Woerffel bronze and lapidary art factory

The history

The factory dates its history back to 1842, when the worker in bronze Fyodor Woerffel established his own workshop together with Johann Gesserich.  F. Werfel died in 1857, leaving the enterprise to his partner, who was his son trustee. Carl Fedorovich got his education in the Imperial Academy of Art in Saint Petersburg, later he studied in Germany. Carl’s creative debut happened at the industrial manufacture exhibition in 1849, where he exhibited gilded bronze and malachite clock and candelabrum under his name. Since 1873, the young man became the owner of the enterprise and renamed it into “C.F. Woerffel”. It was the period when the enterprise reached fullest flourishing and became famous in Russia and abroad.

Production of high artistic merit bronze and lapidary art items comprised the core of Carl Woerffel factory. In the 1860-1870s, the range was expanded by introduction of small statuary, which became especially popular in this period and was in great demand. Russian bourgeois were the main customers. It is considered that attention of the new well-educated generation formed the social procurement for the creation of decorative art items in the National style. The craftsmen working at the factory were extensively reproducing the Russian style in art bronze, preserving wide selection of products and reproducing the common European historical styles. Repeatedly the company received awards at the national and international exhibitions.

The changes inspired by the national theme, emerged in the 1870s. Along with the traditional functional objects, small statuary items turn into distinctive and singular ones. The subject and content of indoor sculpture (small statuary) reflected the scenes and archetypes from the Russian history and folklore, ethnographic images from the everyday life of the Russian Empire national ethos. Hunt episodes and animalier art became peculiar brand identity, making Russian bronze distinctive at the exhibitions in the second half of the 19th - early 20th centuries.

Carl Woerffel actively developed his factory. In 1880, eighty people worked there, and production release was 160 thousand rubles a year. The fact that the factory was engaged both in bronze casting and lapidary art production gave it a sizable advantage. This agglutination allowed producing art items, in which bronze and ornamental stones were combined, without outside help.

Moreover, the merit of Carl Woerffel was in the fact that he actively involved Russian sculptors, modelists and painters to the process of production. The contract that restricted sculptors to convey casting molds to other factories, defended manufacturers. However, in practice, the masters anyhow collaborated with other manufacturers, but under another names. Supposedly, Eugene Lanceray who had a contract with the Chopin factory conveyed his molds to Woerffel factory, hiding under the name of Eugene Naps.

Many sculptors that collaborated with the Woerffel factory were fond of portraying historical figures. Nikolay Lieberich depicted the Queen of the Amazons Penfesileia, Hetman Ivan Mazepa; Vasily Grachev chose Ivan the Terrible; Robert Bach embodied a brilliant assemblage of the famous artists, writers and composers; Artemy Aubert - Empress Catherine II and so on.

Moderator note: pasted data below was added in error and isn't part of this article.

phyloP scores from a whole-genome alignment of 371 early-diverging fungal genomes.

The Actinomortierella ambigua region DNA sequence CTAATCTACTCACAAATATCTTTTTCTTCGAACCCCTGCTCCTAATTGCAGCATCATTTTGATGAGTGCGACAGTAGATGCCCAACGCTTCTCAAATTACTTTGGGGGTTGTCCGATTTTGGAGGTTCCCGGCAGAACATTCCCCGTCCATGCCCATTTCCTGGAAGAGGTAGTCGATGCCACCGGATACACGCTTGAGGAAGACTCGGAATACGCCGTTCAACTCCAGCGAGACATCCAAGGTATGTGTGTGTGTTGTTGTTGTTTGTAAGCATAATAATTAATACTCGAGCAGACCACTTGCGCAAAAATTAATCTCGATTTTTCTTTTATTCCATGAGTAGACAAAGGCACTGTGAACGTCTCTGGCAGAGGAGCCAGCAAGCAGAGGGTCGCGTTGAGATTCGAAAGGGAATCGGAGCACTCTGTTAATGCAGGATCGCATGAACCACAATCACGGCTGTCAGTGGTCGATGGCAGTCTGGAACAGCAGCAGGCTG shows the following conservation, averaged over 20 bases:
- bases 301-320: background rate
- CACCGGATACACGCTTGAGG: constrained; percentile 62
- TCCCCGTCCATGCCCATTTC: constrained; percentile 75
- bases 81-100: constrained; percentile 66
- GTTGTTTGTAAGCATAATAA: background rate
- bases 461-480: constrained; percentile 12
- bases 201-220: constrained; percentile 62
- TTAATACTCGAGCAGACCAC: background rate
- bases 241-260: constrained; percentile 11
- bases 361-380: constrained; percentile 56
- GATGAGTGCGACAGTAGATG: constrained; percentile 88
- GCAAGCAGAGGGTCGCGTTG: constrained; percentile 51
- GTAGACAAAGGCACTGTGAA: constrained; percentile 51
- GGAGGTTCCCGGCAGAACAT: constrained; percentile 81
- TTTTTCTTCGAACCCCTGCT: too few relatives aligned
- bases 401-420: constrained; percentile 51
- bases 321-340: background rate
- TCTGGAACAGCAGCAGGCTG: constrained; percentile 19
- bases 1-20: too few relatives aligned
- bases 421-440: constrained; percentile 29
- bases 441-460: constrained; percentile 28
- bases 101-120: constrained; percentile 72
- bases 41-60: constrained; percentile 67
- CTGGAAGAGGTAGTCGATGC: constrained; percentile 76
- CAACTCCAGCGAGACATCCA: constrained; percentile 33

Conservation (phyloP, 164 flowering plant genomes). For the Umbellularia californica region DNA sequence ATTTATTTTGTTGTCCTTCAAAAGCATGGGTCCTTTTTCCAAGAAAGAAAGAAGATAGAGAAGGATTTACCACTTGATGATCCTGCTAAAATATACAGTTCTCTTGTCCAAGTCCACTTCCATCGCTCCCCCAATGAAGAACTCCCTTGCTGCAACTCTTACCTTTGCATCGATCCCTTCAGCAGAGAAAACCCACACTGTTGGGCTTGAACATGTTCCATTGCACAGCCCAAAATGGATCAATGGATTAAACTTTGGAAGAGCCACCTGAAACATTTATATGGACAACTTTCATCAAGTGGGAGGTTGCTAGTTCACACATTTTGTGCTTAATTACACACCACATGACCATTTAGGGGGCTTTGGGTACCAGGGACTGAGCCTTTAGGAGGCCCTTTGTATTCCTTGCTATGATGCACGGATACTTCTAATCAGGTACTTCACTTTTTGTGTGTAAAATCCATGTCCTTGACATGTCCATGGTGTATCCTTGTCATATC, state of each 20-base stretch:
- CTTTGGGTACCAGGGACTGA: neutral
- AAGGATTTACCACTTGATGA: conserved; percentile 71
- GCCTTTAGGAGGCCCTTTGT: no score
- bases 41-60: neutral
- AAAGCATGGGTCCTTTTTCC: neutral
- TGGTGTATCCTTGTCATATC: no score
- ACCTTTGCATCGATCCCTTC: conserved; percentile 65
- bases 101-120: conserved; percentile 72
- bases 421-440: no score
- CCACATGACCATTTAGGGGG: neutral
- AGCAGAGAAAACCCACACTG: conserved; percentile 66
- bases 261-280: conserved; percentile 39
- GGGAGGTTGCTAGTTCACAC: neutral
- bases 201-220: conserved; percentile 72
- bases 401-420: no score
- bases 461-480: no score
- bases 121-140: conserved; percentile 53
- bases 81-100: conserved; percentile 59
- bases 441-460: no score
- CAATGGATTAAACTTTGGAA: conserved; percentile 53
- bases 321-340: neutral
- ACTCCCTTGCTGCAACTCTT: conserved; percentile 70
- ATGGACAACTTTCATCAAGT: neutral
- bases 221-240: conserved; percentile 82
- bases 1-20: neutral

The subjects and Production technique were changing. Patination (obtaining of greenish or brownish shades of bronze) was implemented widely gilding in the Russian art bronze in the 1860-1880s, alongside with electrotype. The Woerffel factory produced highly artistic and modern items. The factory had to compete with such well-known Russian enterprises, as the Chopin factory and the Moran workshop, and to compete with them in bronze casting quality. For example, at the exhibition of 1882, held in Moscow, Carl Woerffel exhibited bronze ware, lapidary art works and hybrid products. Experts noted that the sculptures cast at the Woerffel factory were compared in quality to the products of Moran and Chopin factories.

The attempt execute mass-production of the most popular items by the best Russian sculptors was made in the 1890s and in the early 20th century. The quality of casting and chasing was simplified in order to reduce the manufacturing cost; thoroughness of modeling was lost, the details were removed. A unique or singleton creation, that required elaborate manual work, were made strictly for exhibitions or shows displaying or created on a by-order basis. Cheaper factory-supplied products was pushing out this kind of products. Those trends did not bypass the Woerffel factory.

Since 1880, lapidary works of art were sold under the name "Gesserich and Woerffel." Woerffel received Gold medal lapidary works at the Moscow exhibition of 1882. His products were known in England, Germany and the USA, what was a rarity for the Russian stone carvers. Active participation in the international exhibitions provided the factory with orders. The firms of Faberge and Cartier constantly ordered lapidary works of art from Woerffel. The variety of ornamental stones processed by the factory, increased with the growth of production volume. Woerffel presented works from jasper, jade, lapis lazuli, malachite and a number of other stones at the At the exhibition in Philadelphia in 1876.

The Woerffel factory had the title of the Official Supplier of the Imperial Court (since 1895). Until 1908, this factory carried out the majority of stone-carving work for Faberge, and in 1914, Faberge acquired it.

Exhibits in the Museum Collection